Connecting plant scientists with their data: Using Zegami, a Software-as-a-Service solution for the visualisation of time-course image data collected at the Australian Plant Phenomics Facility.

Mr George Sainsbury1

1Australian Plant Phenomics Facility, Adelaide, Australia

At the Australian Plant Phenomics Facility (APPF), we capture tens of thousands of images of individual plants a day. Analysis of these images is automated, and the general wisdom is that “if you take 10,000 photos a day, they’re not for looking at.” However, there are many reasons why researchers and operational staff might want to look at them; from quality control to determination of growth stages.

We partnered with Zegami; a company formed by Oxford University Innovation after humble beginnings in South Australia. The software-as-a-service (SaaS) they offer was originally inspired by Microsoft PivotViewer, but has expanded significantly, with major user experience improvements and Zegami is now integrating deep learning to help discover more about the images in the collections.

We developed an Export-Transform-Load (ETL) tool from the LemnaTec system at The Plant Accelerator (TPA) to Zegami’s service, hosted on Microsoft Azure. Data ingest and processing is fully automated, running in Docker on Pawsey’s Nimbus cloud. Images and data are updated daily. Our collections are some of the largest on Zegami and as such we have collaborated on service and API improvements.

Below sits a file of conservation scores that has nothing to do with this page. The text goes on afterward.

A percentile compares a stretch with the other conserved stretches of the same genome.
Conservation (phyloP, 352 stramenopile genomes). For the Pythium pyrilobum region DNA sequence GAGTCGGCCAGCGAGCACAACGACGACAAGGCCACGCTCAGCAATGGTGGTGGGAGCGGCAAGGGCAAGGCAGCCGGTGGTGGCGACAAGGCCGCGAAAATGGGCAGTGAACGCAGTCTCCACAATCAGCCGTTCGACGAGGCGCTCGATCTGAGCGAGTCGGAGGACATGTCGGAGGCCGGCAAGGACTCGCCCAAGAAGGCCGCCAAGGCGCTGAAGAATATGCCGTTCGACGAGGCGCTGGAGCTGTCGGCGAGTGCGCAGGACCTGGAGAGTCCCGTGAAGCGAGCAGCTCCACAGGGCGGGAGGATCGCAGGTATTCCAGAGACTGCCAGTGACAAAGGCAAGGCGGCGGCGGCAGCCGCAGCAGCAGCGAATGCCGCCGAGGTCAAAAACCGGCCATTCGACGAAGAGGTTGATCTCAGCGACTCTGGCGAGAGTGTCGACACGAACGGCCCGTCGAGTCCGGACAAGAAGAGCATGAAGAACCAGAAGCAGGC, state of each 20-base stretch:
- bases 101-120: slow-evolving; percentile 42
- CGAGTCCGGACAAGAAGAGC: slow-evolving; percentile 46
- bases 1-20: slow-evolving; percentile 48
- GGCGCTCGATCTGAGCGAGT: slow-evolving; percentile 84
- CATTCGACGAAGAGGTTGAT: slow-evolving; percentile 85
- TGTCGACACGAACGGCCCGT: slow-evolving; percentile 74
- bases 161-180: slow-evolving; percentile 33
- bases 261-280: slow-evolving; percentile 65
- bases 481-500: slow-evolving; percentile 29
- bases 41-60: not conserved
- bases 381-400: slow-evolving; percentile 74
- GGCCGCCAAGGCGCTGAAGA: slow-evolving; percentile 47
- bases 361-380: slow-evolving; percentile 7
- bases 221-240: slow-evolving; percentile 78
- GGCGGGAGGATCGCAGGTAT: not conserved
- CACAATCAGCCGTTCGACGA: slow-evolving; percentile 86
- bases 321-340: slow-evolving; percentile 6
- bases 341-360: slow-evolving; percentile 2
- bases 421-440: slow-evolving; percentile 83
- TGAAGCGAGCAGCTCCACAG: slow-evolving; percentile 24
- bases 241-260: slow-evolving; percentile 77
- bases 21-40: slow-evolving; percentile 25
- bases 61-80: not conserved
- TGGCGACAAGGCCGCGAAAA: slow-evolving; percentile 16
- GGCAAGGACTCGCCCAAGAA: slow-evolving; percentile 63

Zegami allows researchers conducting experiments at TPA to view and share their experiments from the comfort of their own workspaces. Many experiments are publicly available and Zegami is one piece of a larger puzzle to make data at APPF more FAIR.


George Sainsbury is the Data Architect & Software Engineer at The Plant Accelerator (TPA), the lead node of the Australian Plant Phenomics Facility (APPF). George is responsible for “all things IT” at TPA and his role encompasses software development, research data management, systems administration and everything in between. 2020 will be George’s fifth year at eResearch Australasia.

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